Rony Abovitz: The Tech Visionary Behind Magic Leap
Major breakthroughs require commitment, time, and the resources to go the distance.
Rony Abovitz is a serial tech entrepreneur and visionary. He co-founded MAKO Surgical in 2004 — a robotics company specialising in manufacturing surgical robotic arm assistance technology utilised by hospitals worldwide. MAKO was acquired by Stryker Corporation in 2013 for $1.65 billion.
Abovitz went on to found Magic Leap — a spatial computing company which envisaged a futuristic world, many years ahead of its time. Starting out of his garage in 2010, Abovitz worked on Magic Leap at night whilst still working at MAKO during the day. He partnered with award-winning Weta Workshop in New Zealand and assembled a world-class team of creative scientists before building their own high-tech factory in the US. He remained Magic Leap’s CEO until 2020 when he helped recruit Peggy Johnson to be his successor. Abovitz remains on the Board of Directors at Magic Leap.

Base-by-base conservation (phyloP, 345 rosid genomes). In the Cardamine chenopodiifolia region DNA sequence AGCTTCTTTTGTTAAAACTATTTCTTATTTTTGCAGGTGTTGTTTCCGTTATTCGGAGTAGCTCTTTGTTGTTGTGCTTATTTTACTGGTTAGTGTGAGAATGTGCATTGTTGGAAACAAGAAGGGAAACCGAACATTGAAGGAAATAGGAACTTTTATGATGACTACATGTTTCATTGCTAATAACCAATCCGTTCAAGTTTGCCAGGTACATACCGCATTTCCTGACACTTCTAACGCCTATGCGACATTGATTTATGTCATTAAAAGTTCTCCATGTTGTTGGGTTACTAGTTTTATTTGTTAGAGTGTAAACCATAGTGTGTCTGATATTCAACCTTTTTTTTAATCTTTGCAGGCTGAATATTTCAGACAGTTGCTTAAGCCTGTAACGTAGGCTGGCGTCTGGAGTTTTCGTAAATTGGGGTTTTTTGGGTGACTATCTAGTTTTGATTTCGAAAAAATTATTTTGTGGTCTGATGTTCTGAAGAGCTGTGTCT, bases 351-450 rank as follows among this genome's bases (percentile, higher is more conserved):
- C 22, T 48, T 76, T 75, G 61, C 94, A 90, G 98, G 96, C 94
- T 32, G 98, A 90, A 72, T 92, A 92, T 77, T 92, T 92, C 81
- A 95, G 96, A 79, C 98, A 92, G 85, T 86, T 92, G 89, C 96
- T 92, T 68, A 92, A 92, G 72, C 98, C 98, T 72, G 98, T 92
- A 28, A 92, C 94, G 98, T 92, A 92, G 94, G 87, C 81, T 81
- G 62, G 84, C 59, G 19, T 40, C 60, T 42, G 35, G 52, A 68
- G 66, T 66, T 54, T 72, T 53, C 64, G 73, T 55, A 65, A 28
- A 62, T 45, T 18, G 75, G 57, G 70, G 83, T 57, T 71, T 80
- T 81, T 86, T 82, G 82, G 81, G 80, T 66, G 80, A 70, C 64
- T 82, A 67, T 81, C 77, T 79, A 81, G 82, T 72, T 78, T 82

Now on his third startup, currently in stealth mode, Abovitz is working on more “science fiction tech,” as he puts it.
In this interview, we talk about him growing up in an immigrant family, where he gets his work ethic from, what it took to build MAKO and Magic Leap, against the odds. Here’s his story:
Newnham: I wanted to start with your childhood. I know that your parents were immigrants and I think that’s an important place to start. What was your upbringing like?
Abovitz: Both my parents were immigrants who came to America from Israel. They came to the US in the 1960s. My father was an Israeli Air Force Flight Engineer. When he finished his service there, he wanted to come to United States to go to school.
He worked for El Al and that got him his trip here after the Air Force. He came with just a suitcase and $30 in his pocket. He literally had nothing and lived in a YMCA for a while, but he had a dream of starting his own company. My mum’s family came here around the same time and for some reason, they all ended up in Cleveland, Ohio.
It was a great place to grow up because it was very friendly. When I was eight or nine years old, I could wander miles from the house…